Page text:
Not to be outdone by the east, the western United States also has its own red columbine. The western columbine, Aquilegia formosa, provides the same vital hummingbird food as its eastern cousin. It too thrives in full sun to part shade and will reseed itself.
Mountain phlox, Phlox austromontana, is an excellent choice if you have a dry, sunny area. This low growing perennial makes an excellent groundcover, covering itself in flowers and pollinators.
Red beardtongue, Penstemon barbatus, is a rarity in the penstemon world. It has brilliant red flowers, unlike most of its cousins and it blooms in the spring and fall. Plant this for hummingbirds and you won’t be disappointed.
If you are looking for a small western tree the Saskatoon Serviceberry, Amelanchier alnifolia, is a great addition to the wildlife backyard. This tree has early white flowers pollinated by bees followed by edible purple berries in June. It’s easy to grow in sun or part shade.
If you a looking for a waterwise, sun loving, evergreen, flowering shrub, look no further than the California Lilac (Ceanothus spp.) These fragrant bushes produce pollen and nectar bringing in a variety of bees and butterflies.
Evergreen Violet, Viola sempervirens, is a wonderful groundcover for pollinators. It sports low growing yellow flowers in early spring. This plant is a wonderful addition for a shade garden providing early season color.
No garden should be without a penstemon, and the Azure Penstemon (Penstemon azureus) native to California and Oregon is no exception. This woodland plant blooms from late spring well into summer. These blooms bring numerous bees and hummingbirds. Place it in well-draining soil in sun to light shade and let it flower!
If hummingbirds are your goal, don’t forget to plant a red flowering currant, Ribes sanguineum, in your wildlife backyard. Flowering as the leaves unfurl, the shrub entertains a crowd of hummingbirds. This easy care shrub tolerates drought and sun.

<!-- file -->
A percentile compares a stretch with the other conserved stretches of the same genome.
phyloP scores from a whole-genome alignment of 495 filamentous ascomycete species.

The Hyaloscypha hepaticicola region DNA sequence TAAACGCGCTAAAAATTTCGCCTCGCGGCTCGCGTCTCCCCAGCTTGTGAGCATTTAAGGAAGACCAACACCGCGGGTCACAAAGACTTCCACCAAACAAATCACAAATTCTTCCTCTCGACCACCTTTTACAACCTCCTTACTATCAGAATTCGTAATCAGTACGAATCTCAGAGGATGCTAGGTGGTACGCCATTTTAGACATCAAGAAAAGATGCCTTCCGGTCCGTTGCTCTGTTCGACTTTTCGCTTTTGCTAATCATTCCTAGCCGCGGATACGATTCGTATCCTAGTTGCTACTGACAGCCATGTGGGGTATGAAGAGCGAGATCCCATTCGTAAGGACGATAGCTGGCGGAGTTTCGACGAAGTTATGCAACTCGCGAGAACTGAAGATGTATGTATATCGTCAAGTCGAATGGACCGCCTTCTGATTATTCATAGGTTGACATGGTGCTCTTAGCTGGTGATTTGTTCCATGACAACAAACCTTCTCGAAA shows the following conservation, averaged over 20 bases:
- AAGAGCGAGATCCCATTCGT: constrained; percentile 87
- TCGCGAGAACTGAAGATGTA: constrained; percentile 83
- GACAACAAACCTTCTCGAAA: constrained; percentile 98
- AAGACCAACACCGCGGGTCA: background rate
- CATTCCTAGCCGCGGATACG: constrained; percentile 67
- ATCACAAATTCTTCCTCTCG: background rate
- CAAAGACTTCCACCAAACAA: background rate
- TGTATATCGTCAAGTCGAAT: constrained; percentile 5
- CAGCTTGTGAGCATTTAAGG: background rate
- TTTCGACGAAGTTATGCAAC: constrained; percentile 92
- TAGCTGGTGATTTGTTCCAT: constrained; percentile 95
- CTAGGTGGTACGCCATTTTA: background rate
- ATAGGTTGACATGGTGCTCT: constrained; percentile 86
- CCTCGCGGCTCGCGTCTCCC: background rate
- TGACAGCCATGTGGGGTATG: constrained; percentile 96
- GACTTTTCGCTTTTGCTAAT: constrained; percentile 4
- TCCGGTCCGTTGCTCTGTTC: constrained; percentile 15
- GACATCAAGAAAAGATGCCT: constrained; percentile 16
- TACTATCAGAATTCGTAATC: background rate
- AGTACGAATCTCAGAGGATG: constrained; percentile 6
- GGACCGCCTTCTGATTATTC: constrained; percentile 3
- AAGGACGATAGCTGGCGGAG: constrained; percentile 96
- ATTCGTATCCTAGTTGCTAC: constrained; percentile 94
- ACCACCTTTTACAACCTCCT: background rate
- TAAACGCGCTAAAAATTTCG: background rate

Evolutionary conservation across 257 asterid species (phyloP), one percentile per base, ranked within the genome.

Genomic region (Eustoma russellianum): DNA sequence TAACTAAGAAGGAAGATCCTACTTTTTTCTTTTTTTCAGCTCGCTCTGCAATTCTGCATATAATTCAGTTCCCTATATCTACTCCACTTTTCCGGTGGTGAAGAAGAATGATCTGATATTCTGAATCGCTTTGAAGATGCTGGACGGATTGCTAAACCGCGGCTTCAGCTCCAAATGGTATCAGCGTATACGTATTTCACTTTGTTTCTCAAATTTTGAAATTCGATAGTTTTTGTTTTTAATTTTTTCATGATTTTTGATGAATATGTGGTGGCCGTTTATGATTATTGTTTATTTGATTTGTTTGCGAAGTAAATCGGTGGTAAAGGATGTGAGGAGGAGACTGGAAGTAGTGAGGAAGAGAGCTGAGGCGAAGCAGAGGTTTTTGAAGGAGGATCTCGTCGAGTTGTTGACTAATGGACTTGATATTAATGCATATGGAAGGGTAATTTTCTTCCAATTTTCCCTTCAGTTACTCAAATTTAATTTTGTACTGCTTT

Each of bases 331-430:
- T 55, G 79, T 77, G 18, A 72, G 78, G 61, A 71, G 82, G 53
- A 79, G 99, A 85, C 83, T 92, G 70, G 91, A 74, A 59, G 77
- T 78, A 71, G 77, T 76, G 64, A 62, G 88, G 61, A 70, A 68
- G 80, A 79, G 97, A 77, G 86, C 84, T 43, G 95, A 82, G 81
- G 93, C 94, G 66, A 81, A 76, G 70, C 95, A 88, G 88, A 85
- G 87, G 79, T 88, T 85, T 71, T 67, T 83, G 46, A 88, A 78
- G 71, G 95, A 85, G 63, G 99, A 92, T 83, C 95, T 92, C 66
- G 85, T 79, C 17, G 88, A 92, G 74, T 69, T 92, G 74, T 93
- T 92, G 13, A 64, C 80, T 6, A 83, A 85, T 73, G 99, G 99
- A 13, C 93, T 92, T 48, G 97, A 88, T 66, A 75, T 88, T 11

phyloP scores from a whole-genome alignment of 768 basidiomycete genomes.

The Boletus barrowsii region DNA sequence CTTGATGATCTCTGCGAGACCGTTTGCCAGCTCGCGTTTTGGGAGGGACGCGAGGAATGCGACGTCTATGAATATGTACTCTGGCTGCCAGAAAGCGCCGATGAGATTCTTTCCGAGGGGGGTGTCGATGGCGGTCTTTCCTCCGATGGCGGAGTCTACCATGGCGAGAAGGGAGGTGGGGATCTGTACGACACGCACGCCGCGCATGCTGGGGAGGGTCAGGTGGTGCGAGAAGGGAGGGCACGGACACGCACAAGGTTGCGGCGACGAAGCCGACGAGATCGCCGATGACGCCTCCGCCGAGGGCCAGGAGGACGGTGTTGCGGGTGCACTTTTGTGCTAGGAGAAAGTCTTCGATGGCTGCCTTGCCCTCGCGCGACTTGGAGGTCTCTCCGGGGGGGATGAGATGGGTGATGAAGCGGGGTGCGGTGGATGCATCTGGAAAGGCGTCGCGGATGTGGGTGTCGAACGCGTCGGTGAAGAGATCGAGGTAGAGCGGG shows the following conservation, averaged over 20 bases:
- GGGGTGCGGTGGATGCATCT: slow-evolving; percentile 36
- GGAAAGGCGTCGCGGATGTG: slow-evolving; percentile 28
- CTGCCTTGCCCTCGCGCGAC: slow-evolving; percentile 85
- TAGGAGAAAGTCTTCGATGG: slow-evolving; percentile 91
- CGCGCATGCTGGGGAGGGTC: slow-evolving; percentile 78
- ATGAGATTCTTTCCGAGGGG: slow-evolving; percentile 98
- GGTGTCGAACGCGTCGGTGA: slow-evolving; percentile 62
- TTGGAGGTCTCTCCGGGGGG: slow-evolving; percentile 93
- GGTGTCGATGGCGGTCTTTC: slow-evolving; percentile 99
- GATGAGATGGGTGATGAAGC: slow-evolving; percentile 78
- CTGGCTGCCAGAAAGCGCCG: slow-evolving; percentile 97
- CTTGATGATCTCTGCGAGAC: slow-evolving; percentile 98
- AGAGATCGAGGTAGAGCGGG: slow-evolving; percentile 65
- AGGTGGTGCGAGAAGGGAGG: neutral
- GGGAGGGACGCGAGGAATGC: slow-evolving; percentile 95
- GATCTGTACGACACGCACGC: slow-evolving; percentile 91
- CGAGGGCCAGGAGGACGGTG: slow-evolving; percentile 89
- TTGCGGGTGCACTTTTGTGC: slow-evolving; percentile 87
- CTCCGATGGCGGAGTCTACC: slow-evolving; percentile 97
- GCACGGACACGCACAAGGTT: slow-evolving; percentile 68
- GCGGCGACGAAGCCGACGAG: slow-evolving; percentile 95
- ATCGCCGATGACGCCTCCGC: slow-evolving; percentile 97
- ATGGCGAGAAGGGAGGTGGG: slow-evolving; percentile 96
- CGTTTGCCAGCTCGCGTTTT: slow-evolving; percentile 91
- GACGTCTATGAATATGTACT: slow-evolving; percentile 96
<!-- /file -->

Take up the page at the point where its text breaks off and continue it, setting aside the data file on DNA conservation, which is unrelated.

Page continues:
Every wildlife backyard needs a large shade tree and for the Pacific Northwest the Bigleaf Maple, Acer macrophyllum, is a great choice. A rapid grower in its youth, it can reach 100’ tall and 50’ wide. Give this one room to spread. Like the red maple, this tree’s flowers help many small pollinators in early spring.
Carolina Jessamine, Gelsemium sempervirens, is a beautiful evergreen vine that is iconic of the south. Easy to grow, it will scramble over any trellis, reaching 10-20 feet long. Its yellow blossoms appear so early in spring that sometimes it starts blooming in December, but can also rebloom in fall. While you shouldn’t eat honey from this plant (it is toxic to honeybees and humans) our native pollinators have no trouble with it.
When one thinks of pollinators, beetles are probably not on the list. The Southern Magnolia, Magnolia grandiflora, specializes in beetle pollination. The creamy white flowers don’t have nectar, but they have a large amount of pollen. The flowers also attract native halictid and apid bees looking for a high protein treat.
To extend the spring flowering season the Sourwood Tree, Oxydendrum arboreum, is an excellent choice. Don’t try this tree in basic soil, it’s an acid lover. If you can grow azaleas in your soil, a sourwood will be at home. The blossoms are loved by honeybees, in fact, sourwood honey is famous in the south.
The Florida Flame Azalea, Rhododendron austrinum, begins April with a blaze of orange flowers. The flowers have a slight fragrance and are a sure stop for any migrating hummingbird. Butterflies also visit the shrub.
Red Buckeye, Aesculus pavi, is the hummingbird tree. Its brilliant red flowers pull the birds in from miles. Place this small tree in moist well-drained soil and each spring you will be in for a hummingbird treat.
With so many choices out there, it’s easy to find a spring pollinator plant. So don’t delay. Buy one (or two, or three) of these amazing plants now and enjoy the pollinators next spring!